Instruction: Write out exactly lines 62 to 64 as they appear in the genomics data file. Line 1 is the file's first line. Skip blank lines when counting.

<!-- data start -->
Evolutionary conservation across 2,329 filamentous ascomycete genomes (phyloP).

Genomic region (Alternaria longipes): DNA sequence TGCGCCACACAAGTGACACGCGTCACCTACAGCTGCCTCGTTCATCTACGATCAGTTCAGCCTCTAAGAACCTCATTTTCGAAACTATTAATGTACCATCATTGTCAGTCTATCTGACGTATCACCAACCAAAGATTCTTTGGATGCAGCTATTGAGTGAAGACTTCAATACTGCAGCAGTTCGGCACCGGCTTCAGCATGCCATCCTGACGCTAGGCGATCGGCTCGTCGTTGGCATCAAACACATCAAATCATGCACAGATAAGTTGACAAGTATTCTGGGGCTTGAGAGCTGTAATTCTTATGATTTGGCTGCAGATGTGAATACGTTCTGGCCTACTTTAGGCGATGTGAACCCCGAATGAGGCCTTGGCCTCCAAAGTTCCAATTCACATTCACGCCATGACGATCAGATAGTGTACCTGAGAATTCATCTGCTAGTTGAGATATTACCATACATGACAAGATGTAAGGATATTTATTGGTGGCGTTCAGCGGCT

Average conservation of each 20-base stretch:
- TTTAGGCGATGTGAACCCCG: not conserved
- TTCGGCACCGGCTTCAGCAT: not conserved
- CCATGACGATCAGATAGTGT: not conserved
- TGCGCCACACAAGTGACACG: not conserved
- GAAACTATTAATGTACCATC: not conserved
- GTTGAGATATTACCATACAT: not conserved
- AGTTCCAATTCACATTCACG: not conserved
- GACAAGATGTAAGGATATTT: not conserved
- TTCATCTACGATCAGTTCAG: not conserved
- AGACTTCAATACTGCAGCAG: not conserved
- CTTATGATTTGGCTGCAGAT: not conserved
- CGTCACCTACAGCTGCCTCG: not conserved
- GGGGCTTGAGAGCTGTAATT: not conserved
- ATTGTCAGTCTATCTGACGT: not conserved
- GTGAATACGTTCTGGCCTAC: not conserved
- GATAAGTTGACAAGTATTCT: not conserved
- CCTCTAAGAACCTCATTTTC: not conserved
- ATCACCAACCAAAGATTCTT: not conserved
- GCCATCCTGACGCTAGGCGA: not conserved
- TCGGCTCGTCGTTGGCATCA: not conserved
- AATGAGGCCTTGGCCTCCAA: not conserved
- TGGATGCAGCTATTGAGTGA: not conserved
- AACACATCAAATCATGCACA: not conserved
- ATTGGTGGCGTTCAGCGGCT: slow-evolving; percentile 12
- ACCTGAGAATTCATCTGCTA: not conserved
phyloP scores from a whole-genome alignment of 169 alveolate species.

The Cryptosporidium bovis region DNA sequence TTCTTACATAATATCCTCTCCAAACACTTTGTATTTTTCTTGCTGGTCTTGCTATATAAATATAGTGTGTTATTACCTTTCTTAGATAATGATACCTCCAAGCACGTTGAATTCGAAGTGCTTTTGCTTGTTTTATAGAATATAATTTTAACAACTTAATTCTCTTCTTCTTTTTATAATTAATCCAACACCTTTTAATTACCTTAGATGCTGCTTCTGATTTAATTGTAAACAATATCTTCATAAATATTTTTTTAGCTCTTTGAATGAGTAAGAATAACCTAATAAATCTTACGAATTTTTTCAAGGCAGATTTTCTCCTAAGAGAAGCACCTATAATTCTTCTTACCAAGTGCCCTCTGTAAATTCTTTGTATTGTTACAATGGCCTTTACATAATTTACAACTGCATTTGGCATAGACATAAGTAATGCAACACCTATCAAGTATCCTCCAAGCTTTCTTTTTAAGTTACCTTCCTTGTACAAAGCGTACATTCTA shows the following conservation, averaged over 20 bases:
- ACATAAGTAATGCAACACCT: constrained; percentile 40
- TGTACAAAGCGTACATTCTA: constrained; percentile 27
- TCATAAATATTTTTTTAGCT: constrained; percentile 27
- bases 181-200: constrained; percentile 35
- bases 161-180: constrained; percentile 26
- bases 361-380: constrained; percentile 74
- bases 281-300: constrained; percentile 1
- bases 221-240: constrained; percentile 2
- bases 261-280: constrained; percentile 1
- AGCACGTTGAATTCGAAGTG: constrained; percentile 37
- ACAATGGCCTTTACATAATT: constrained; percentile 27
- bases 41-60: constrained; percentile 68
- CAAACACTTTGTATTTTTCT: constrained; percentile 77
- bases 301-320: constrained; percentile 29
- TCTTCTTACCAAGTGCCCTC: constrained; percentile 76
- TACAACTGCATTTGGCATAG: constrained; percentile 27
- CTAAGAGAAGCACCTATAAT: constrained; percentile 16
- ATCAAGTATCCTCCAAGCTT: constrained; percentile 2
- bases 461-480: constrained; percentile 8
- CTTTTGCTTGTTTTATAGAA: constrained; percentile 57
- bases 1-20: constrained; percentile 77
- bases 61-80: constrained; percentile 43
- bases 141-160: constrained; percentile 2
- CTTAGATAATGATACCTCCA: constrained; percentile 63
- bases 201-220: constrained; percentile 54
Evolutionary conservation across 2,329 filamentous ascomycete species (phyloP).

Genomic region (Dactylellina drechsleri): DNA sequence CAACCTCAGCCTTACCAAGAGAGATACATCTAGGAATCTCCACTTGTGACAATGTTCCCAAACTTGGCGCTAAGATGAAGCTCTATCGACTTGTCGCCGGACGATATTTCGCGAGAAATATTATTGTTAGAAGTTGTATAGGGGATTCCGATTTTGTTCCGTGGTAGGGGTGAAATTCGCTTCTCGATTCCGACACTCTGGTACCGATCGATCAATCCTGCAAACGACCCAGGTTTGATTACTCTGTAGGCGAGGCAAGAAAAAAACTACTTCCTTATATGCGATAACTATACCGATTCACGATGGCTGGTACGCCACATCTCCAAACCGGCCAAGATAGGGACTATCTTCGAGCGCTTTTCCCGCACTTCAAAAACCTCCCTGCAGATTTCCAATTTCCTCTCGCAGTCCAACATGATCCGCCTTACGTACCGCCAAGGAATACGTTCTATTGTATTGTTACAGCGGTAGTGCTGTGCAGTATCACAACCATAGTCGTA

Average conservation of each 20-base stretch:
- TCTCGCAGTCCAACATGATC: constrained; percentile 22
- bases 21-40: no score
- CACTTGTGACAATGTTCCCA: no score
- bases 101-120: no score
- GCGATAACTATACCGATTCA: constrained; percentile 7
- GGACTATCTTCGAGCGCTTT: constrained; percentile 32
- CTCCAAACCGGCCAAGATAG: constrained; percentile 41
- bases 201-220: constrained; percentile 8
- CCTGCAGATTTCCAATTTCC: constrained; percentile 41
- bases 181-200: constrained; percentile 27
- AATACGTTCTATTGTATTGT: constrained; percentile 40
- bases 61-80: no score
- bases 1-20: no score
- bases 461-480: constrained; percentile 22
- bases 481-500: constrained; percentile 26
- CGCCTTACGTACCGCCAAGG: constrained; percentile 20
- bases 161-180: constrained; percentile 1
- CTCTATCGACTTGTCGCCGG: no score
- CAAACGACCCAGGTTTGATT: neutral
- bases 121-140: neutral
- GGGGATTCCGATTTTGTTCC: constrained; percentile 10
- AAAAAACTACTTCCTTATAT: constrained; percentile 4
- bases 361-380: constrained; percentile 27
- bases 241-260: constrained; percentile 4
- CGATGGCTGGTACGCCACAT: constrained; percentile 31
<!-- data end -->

- bases 101-120: no score
- GCGATAACTATACCGATTCA: constrained; percentile 7
- GGACTATCTTCGAGCGCTTT: constrained; percentile 32